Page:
Daniel Iworiso-Markson, Bayelsa’s Landmark Election: How Dickson Deployed People Power to Defeat Federal Might. Abuja: Image Heart Concept Ltd., 2017, xxiv+ 330 pp.
Asobering reality of the Nigerian democratic experience, despite the more than 16 years of return to democracy, has been sadly the continued treatment of elections as war, with politicians threatening to make an election a “do-or-die” affair, or a “shoot-on-sight” phenomenon. Oftentimes, political opponents therefore boast about “conquering” the incumbent’s seat, or that they will “take over” power by any means possible. If the contest is between a candidate who belongs to the ruling party at the centre, and another, the Manichean division is more pronounced, and it is not unusual to hear such phrases as “Federal might”, or the power of “Abuja forces” determining even local council elections.
This desperation for political power and the break-down of elite consensus invariably results in violence before, during and after elections, with hired thugs playing a major role, with so much psychological and physical violence inflicted on the people and perceived opponents. In many cases, institutions of state, which are supposed to be impartial umpires, are sucked into this organized assault on the people’s sovereign right to choose their leaders. There is a certain gradation involved from one election to the other, and from one administration to the other, but so much would seem to depend on the leadership that is provided by Abuja, where given Nigeria’s skewed Federal system, there is an over-concentration of power and authority, which can either be deployed for good or ill.
The extent to which the foregoing affirmations are true was clearly demonstrated during the December 5, 2015, Bayelsa state Gubernatorial election, following the completion of the first term of the incumbent Governor, Hon. Seriake Dickson of the People’s Democratic Party (PDP). Although there were other candidates seeking the position, Dickson’s main challenger in that election was Timipre Sylva, a former PDP Governor of Bayelsa state, for five years, who was running on the platform of the All Progressives Congress (APC). In the 2015 general elections in Nigeria, the PDP had lost its control of the power-centre in Abuja. The Presidential candidate of the APC, Muhammadu Buhari defeated the then incumbent President Goodluck Jonathan of the PDP. This changed the power dynamics and the tone of electoral politics.
Once the PDP thus lost its pre-eminence, which it had enjoyed for 16 unbroken years, the party became embattled as many of its members defected to the new ruling party whose members boasted about their determination to crush the PDP completely. With a population of about 3 million, eight local governments, 663, 748 registered voters, 1, 806 polling units and 105 wards, Bayelsa state, a PDP state since 1999, was confronted with an opposition and an election like no other in its history.
The Nigeria Police deployed 14, 000 policemen, and for the re-run that took place in Southern Ijaw and 101 polling units on January 9, 2016, 5, 000 policemen were again deployed. Helicopters were sent to the state to conduct aerial security surveillance. More soldiers than were required relocated to Bayelsa state. The APC candidate, Timipre Sylva, allegedly reminded everyone that he had the support of the Federal Government; his campaign was codenamed “Operation Take over Bayelsa.”
What followed was a bitter, and acrimonious drawn out fight between the APC and the PDP, and the break out of violence in parts of the state. It all ended with Seriake Dickson being declared winner with an overwhelming margin, but the APC candidate Timipre Sylva did not accept the results. He went to the Election Petitions Tribunal. He lost. He went to the Appeal Court. He lost. He headed for the Supreme Court. He lost, with Dickson’s victory affirmed at every level.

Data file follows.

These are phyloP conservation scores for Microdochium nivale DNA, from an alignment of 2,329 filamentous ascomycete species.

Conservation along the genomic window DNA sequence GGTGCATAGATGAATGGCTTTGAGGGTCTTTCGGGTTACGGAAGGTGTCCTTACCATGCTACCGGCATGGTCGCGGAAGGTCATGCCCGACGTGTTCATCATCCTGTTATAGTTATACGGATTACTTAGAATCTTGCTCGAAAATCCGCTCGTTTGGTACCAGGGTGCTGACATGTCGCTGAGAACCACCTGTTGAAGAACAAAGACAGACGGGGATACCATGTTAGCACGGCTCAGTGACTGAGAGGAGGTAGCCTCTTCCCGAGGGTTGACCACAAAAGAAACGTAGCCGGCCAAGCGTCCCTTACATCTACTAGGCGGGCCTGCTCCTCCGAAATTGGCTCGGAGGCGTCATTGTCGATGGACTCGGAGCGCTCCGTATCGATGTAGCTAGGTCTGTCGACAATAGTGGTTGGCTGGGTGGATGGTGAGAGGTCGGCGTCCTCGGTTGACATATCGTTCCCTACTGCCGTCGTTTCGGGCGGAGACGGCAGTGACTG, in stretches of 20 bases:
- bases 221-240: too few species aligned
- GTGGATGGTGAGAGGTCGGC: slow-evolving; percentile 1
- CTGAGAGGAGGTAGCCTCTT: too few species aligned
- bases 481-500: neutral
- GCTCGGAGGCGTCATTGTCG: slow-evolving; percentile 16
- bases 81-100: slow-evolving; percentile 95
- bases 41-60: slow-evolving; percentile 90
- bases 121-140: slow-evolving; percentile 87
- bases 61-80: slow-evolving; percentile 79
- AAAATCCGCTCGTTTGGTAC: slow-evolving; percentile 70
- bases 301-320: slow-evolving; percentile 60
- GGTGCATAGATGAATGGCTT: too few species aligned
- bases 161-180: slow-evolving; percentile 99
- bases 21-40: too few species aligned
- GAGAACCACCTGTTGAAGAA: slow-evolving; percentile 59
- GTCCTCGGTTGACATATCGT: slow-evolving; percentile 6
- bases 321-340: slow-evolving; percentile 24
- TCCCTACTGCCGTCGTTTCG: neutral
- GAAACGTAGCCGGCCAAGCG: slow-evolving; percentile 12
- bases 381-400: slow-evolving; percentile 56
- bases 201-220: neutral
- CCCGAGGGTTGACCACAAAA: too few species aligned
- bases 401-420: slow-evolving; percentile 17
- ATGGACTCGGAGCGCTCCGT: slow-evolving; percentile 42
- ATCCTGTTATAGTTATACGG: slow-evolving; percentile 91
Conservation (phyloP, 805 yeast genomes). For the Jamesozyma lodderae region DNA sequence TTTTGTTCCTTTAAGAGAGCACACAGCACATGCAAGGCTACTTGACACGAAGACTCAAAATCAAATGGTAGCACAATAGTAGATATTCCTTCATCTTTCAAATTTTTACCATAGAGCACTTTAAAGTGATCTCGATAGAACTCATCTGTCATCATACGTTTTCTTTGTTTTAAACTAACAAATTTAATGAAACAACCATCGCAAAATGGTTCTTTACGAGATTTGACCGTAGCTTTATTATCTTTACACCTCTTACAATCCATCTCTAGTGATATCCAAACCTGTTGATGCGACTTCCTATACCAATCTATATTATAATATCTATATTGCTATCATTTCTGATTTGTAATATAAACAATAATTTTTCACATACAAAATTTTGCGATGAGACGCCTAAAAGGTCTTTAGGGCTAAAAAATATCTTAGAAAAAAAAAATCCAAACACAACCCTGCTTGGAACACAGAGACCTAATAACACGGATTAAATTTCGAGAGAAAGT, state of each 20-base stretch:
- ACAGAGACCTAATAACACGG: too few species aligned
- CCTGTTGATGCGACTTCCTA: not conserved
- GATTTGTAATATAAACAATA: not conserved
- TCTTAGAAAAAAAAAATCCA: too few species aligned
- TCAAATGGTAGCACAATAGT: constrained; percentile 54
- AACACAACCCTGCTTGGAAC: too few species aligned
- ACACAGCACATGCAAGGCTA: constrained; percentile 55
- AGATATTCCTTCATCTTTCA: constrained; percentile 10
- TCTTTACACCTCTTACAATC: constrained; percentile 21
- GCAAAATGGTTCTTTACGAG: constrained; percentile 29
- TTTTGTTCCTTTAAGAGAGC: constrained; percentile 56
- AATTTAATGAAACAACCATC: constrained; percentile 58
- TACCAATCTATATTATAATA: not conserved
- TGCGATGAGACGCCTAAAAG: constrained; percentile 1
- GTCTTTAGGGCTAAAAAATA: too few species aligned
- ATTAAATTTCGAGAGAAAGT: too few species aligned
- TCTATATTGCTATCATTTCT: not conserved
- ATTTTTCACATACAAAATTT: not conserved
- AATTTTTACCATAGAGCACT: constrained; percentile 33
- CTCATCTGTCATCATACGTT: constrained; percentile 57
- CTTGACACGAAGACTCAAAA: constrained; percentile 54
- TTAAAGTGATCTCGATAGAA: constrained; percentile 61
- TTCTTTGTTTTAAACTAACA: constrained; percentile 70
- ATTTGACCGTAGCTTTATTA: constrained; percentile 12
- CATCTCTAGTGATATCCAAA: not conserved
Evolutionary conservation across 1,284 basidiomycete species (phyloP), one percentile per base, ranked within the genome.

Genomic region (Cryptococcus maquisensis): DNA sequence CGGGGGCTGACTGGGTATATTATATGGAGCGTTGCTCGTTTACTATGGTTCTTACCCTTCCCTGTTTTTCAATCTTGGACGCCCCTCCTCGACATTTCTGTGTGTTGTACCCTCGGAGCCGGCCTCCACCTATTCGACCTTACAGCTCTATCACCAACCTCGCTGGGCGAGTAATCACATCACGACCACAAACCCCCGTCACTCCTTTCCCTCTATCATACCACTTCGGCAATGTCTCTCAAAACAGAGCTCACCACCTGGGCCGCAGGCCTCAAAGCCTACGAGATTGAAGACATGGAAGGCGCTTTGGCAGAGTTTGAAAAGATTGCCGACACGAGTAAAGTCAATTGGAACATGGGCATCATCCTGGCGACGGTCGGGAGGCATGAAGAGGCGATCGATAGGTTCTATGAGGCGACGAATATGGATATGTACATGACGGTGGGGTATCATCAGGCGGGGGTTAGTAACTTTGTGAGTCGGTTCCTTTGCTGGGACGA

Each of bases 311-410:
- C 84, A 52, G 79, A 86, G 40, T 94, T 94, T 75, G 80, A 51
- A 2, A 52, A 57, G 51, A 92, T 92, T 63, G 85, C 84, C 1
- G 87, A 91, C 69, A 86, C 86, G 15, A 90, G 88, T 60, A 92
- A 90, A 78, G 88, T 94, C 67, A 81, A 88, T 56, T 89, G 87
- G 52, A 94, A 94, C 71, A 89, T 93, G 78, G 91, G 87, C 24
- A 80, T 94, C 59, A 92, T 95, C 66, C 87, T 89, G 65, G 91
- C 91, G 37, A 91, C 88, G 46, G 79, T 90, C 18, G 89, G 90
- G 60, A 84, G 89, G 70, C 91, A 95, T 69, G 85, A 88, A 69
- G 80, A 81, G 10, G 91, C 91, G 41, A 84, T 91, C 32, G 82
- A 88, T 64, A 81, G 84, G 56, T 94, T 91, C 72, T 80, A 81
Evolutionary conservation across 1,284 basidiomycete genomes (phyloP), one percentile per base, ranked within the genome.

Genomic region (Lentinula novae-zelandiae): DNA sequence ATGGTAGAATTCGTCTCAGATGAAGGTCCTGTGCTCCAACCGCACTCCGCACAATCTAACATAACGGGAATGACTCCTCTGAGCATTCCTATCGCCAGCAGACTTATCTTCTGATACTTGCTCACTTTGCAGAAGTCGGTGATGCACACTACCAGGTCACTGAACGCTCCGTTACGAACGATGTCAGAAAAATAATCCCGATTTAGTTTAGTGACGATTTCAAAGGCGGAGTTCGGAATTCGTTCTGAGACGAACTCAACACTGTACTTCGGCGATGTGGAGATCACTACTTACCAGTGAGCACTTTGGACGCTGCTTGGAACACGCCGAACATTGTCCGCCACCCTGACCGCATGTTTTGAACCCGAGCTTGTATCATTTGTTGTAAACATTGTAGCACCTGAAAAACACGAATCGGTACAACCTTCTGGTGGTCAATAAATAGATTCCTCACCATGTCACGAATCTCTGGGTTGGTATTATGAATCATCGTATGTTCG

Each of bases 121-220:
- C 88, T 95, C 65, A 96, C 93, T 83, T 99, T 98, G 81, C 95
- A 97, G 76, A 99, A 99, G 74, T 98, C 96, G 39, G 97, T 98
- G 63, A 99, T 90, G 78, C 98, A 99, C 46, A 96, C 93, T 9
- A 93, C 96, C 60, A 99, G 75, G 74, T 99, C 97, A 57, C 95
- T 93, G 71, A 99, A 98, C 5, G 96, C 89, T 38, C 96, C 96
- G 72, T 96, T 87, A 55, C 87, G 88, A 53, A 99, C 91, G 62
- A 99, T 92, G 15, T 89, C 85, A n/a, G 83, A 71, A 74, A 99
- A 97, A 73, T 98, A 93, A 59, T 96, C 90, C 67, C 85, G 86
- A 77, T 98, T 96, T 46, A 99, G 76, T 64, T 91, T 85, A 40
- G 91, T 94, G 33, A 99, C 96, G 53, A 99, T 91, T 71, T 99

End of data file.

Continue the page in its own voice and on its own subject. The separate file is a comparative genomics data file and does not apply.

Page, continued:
When the entire process was all over, Dickson’s comment on his experience was however, telling: “This election that brought me back for the second term was not just an election. It was more than an election and more like warfare. Getting through it was actually like surviving a war.” In his acceptance speech, Dickson further noted that although the election had been won and lost, “we can’t celebrate because people have died.”
Daniel Iworiso-Markson has now offered us in a book titled Bayelsa’s Landmark Election: How Dickson Deployed People Power to Defeat Federal Might, a detailed even if impassioned account of the nature of that warfare of 2015, the challenges and the travails that Governor Seriake Dickson faced, and how the election was determined. Iworiso-Markson is Governor Dickson’s Chief Press Secretary. It is understandable that he is unapologetically partisan since, in any case, even with the writing of this book, he is, as they say, doing his job. It is part of his loyal duty to defend his employer’s interest and promote his political agenda, and for this reason, the book comes across in many parts as an attempt to settle scores with everyone who tried to stand in the way of the PDP and Governor Seriake Dickson, by seeking to seize power through “crude means.”
Nevertheless, the author offers an excellent case study of the nature of politics in a developing context such as Nigeria’s, focusing extensively on the reckless abuse of state institutions. This is the account of an insider-participant, with a privileged ringside view, and Iworiso-Markson uses this advantage to maximum effect. He has produced a reporter and an analyst’s account with a multi-perspective depth – herein lies the value of this book as a field-report on the challenges involved in the Nigerian electoral process.
Ironically, Iworiso-Markson begins his narrative with the intrigues within the PDP authored by those who opposed Dickson’s interest in having a second term in office, and as it turned out the dramatis personae were persons either based in Abuja or with strong Abuja connections. Other aggrieved Bayelsa politicians who felt that the Governor was opposed to their own political interests also championed the “Change Dickson campaign.” Some of these politicians left the PDP to join the APC. But Dickson whose expression of interest was unshaken, despite the conspiracy, eventually won the party’s nomination, with overwhelming support from not just the Bayelsa PDP, but also the national PDP establishment – whatever remained of that establishment by September 2015.